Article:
Each of the three lectionary cycles begins the Sundays of Ordinary Time with passages from the gospel of John. They are taken from the beginning of what has often been referred to as "The Book of Signs," and serve as an introduction of Jesus to the world. John presents Jesus to the world in the Prologue as the eternal Word now made flesh. The Book of Signs presents him with the Christological titles that were known to the early Church: The Lamb of God (Jn 1.29 and 1.36), Son of God (1.34), Rabbi (1.38), the Messiah (1.41), the Anointed (1.41), the King of Israel (1.49), and the Son of Man (1.51). In the story of the Wedding at Cana, John introduces us to Jesus, the Sign-Worker in the first of the signs that Jesus will perform in the first twelve chapters of John's gospel. As with all the sign-stories, this first of Jesus' signs is filled with meanings beyond the recitation of the facts.
January 10, 2016

I am a friend of a family that I met soon after I was ordained a priest, more than thirty years ago. They are a lively, faith-filled family with four children and now a whole cadre of grandchildren. A couple of years ago, I visited one of their daughters and her husband at Johns Hopkins Hospital in Baltimore, where their seven-year-old son was in the intensive care unit, a few days away from death. Devin had been born with a rare neurological disorder. He managed fairly well during the first couple of years of his life, but when he was just three years old he suffered a severe stroke. The stroke left him completely incapacitated. His parents and extended family took amazing care of him in the years leading up to his death. Devin's young mother and father (the father is a Navy nurse) were simply remarkable in their fidelity and devotion to their son. His grandparents were also closely involved in his care. During the final days of his life, his parents never left his side in the intensive care unit. It was difficult to tell how much Devin could understand after his stroke. But his parents had their own ways of communicating with him, and he seemed to be tuned in to them. As I visited them in that ICU, it was clear to me that Devin must have realized that he was a beloved son.

January 3, 2016
The new "Star Wars" movie "The Force Awakens" has created quite a sensation. It has not only earned a record $1 billion in box office receipts, but references to the film seem to be appearing all over - car commercials, light saber apps for your smart phone and "droids" you can buy patterned after the robots featured in the film. This Star Wars mania has even led some churches in the US and Europe to offer "Star Wars" themed worship services at Christmas-complete with pastors dressed as Luke Sky-Walker and references to "the force" in their sermons.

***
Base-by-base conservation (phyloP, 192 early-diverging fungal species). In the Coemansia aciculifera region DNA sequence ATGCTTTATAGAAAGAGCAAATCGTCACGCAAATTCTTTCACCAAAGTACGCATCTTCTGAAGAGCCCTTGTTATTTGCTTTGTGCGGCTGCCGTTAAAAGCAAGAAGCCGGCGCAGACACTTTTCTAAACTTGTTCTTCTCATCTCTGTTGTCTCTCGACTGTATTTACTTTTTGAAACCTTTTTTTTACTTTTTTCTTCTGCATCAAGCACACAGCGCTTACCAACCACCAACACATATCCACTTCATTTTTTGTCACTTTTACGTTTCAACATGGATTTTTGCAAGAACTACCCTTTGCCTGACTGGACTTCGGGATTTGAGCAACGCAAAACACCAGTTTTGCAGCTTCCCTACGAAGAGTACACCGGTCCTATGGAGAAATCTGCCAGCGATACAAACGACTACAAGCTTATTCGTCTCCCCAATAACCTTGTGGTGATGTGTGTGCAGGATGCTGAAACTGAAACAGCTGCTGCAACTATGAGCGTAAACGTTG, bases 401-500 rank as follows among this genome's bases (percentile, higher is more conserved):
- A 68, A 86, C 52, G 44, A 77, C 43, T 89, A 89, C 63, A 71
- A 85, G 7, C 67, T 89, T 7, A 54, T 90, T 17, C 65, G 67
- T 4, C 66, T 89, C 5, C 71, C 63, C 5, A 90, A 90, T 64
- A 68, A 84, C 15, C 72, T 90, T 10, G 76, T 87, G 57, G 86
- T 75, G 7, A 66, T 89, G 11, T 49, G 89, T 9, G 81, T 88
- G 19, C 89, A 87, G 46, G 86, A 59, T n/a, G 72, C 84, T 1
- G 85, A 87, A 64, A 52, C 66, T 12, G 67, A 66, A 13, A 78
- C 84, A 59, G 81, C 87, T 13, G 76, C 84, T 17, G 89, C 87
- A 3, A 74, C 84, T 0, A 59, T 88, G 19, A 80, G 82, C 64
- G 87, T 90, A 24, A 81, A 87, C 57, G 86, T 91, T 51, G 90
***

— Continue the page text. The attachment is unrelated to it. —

December 27, 2015
A Return to Family Values. Today we seem deluged with reports of anger, abuse, and even murder at the hand of a family member. Spouses are not attentive to each other; parents neglect children; and children disregard adults. It is time to return to good-old fashioned family values. But what constitutes good old-fashioned family values? Is it the submission of wives, the domineering rule of parents, and the intimidation of children? Is there anything universally applicable regarding family values? Or do they differ from generation to generation, culture to culture? Just what are authentic family values?
December 20, 2015

Before the proliferation of Marian feasts in the Church's liturgical calendar, the Fourth Sunday of Advent provided the opportunity for the Christian faithful to reflect on Mary's unique role in the story of God's self-disclosure to the human family. It was through Mary, the mother of Jesus, that the Second Person of the Blessed Trinity became part of the human family, bringing to perfection God's self-disclosure in creation.

The love that binds together the Three Persons of the Trinity burst forth in the creation of the cosmos in all its wonder, beauty and diversity. Among all God's creatures only human beings are able discern in the cosmos not only the presence and power of the Creator but also God's love for what God has called into being. God has chosen to make explicit that love and God's desire to be loved by God's human creatures through the life and ministry of Jesus of Nazareth whose mother was Mary. It was through Mary's giving birth to Jesus that God disclosed the full dimensions of God's love for the human family.